Dozens gathered outside the federal courthouse in Huntsville Sunday night to honor and remember Justice Ruth Bader Ginsburg.
Many of those who attended the candlelight vigil said it was an opportunity to grieve together and honor someone who had been an inspiration through her life of service.
“She changed the world for every woman in this country,” event organizer Alix Morehouse said. “And that legacy deserves to be remembered.”
As the courthouse steps on Holmes Avenue became a place for remembrance Saturday night, those who viewed the late justice as a hero honored her with words, signs, songs and silence.
“She truly fought for justice for all, equality for everybody,” Morehouse said.
She said her initial reaction to hearing about Ginsburg’s death was fear. As a married lesbian, she’s worried that rights for abortion as well as those for the LGBTQ plus community are in danger.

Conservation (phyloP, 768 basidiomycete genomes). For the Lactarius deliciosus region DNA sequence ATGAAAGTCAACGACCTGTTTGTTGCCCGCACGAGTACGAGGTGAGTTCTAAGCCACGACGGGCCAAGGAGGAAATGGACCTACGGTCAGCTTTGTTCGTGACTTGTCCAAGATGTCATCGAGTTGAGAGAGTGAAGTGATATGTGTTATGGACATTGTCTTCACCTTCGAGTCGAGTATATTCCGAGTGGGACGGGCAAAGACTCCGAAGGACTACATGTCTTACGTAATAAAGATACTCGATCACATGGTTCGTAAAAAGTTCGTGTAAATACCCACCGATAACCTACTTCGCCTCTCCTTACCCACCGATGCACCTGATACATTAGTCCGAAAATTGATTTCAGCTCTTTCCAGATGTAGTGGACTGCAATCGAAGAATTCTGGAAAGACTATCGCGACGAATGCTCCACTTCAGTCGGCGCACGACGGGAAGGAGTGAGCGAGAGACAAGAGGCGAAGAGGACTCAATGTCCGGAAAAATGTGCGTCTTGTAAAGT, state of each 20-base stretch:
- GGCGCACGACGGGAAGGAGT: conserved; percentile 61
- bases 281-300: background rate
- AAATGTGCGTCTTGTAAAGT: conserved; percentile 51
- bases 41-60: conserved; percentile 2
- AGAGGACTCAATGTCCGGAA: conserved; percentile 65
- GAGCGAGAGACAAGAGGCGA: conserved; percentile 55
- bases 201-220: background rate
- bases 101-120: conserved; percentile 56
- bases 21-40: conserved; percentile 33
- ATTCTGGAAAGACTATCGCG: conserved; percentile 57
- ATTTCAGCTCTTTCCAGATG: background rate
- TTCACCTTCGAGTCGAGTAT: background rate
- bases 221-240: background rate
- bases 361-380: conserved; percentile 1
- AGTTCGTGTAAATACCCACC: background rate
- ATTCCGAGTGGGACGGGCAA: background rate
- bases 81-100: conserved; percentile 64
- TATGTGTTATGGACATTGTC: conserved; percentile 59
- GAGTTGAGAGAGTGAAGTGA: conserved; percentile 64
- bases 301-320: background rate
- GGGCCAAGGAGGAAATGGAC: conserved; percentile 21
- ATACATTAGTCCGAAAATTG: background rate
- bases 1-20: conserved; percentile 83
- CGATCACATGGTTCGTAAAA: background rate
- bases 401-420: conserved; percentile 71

Morehouse and others at the vigil said her Supreme Court seat should not be filled before the November election.
“I absolutely think that it should not be filled by this administration,” the organizer said.
“They should wait until after the presidential election, after the next president is inaugurated -- whether it be Donald Trump or Joe Biden,” Josie Poland, an attendee, said.
Aside from debate over what should be done with the seat, some say the best way to honor the justice is by keeping up the fight -- as that’s what she would want.
“If you love her, if you respect her, if you want to do something for her, stand up as an American and make your views known, not just at the polling booth, but adamantly, consistently, non-stop to anybody in office anywhere,” Marshall Crouch said, honoring RBG at the courthouse for the second consecutive night.
Those on and around the courthouse steps Sunday said it was important for them to let people know how important Ginsburg was.